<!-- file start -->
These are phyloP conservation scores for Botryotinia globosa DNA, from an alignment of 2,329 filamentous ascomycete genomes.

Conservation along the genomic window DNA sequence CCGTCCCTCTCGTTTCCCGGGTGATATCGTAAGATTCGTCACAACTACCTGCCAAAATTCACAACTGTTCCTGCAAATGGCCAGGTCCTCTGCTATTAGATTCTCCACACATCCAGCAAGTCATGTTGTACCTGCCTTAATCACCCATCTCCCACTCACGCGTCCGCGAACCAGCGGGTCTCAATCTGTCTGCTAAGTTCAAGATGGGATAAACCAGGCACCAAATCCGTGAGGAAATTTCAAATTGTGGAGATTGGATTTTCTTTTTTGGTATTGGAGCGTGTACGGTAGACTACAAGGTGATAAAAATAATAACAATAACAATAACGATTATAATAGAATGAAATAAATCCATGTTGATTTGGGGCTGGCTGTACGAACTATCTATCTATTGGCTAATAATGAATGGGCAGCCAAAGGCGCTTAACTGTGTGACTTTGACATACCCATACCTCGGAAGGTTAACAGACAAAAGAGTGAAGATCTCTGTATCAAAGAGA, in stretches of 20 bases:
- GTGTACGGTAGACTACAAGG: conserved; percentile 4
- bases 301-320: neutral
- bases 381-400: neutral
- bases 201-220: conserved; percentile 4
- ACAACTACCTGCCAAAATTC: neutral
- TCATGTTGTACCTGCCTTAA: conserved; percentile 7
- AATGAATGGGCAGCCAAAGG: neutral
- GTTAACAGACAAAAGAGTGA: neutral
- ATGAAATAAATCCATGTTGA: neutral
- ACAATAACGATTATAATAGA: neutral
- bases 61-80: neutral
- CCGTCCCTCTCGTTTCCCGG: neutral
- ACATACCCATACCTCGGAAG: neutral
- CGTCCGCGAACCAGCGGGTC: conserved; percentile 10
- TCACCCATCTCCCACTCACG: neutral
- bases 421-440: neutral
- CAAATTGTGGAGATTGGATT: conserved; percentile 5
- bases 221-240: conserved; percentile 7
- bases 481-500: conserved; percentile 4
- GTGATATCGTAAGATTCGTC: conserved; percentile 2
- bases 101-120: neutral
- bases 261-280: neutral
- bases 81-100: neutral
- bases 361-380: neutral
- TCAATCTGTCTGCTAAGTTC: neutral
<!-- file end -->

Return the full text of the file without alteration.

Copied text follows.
These are phyloP conservation scores for Botryotinia globosa DNA, from an alignment of 2,329 filamentous ascomycete genomes.

Conservation along the genomic window DNA sequence CCGTCCCTCTCGTTTCCCGGGTGATATCGTAAGATTCGTCACAACTACCTGCCAAAATTCACAACTGTTCCTGCAAATGGCCAGGTCCTCTGCTATTAGATTCTCCACACATCCAGCAAGTCATGTTGTACCTGCCTTAATCACCCATCTCCCACTCACGCGTCCGCGAACCAGCGGGTCTCAATCTGTCTGCTAAGTTCAAGATGGGATAAACCAGGCACCAAATCCGTGAGGAAATTTCAAATTGTGGAGATTGGATTTTCTTTTTTGGTATTGGAGCGTGTACGGTAGACTACAAGGTGATAAAAATAATAACAATAACAATAACGATTATAATAGAATGAAATAAATCCATGTTGATTTGGGGCTGGCTGTACGAACTATCTATCTATTGGCTAATAATGAATGGGCAGCCAAAGGCGCTTAACTGTGTGACTTTGACATACCCATACCTCGGAAGGTTAACAGACAAAAGAGTGAAGATCTCTGTATCAAAGAGA, in stretches of 20 bases:
- GTGTACGGTAGACTACAAGG: conserved; percentile 4
- bases 301-320: neutral
- bases 381-400: neutral
- bases 201-220: conserved; percentile 4
- ACAACTACCTGCCAAAATTC: neutral
- TCATGTTGTACCTGCCTTAA: conserved; percentile 7
- AATGAATGGGCAGCCAAAGG: neutral
- GTTAACAGACAAAAGAGTGA: neutral
- ATGAAATAAATCCATGTTGA: neutral
- ACAATAACGATTATAATAGA: neutral
- bases 61-80: neutral
- CCGTCCCTCTCGTTTCCCGG: neutral
- ACATACCCATACCTCGGAAG: neutral
- CGTCCGCGAACCAGCGGGTC: conserved; percentile 10
- TCACCCATCTCCCACTCACG: neutral
- bases 421-440: neutral
- CAAATTGTGGAGATTGGATT: conserved; percentile 5
- bases 221-240: conserved; percentile 7
- bases 481-500: conserved; percentile 4
- GTGATATCGTAAGATTCGTC: conserved; percentile 2
- bases 101-120: neutral
- bases 261-280: neutral
- bases 81-100: neutral
- bases 361-380: neutral
- TCAATCTGTCTGCTAAGTTC: neutral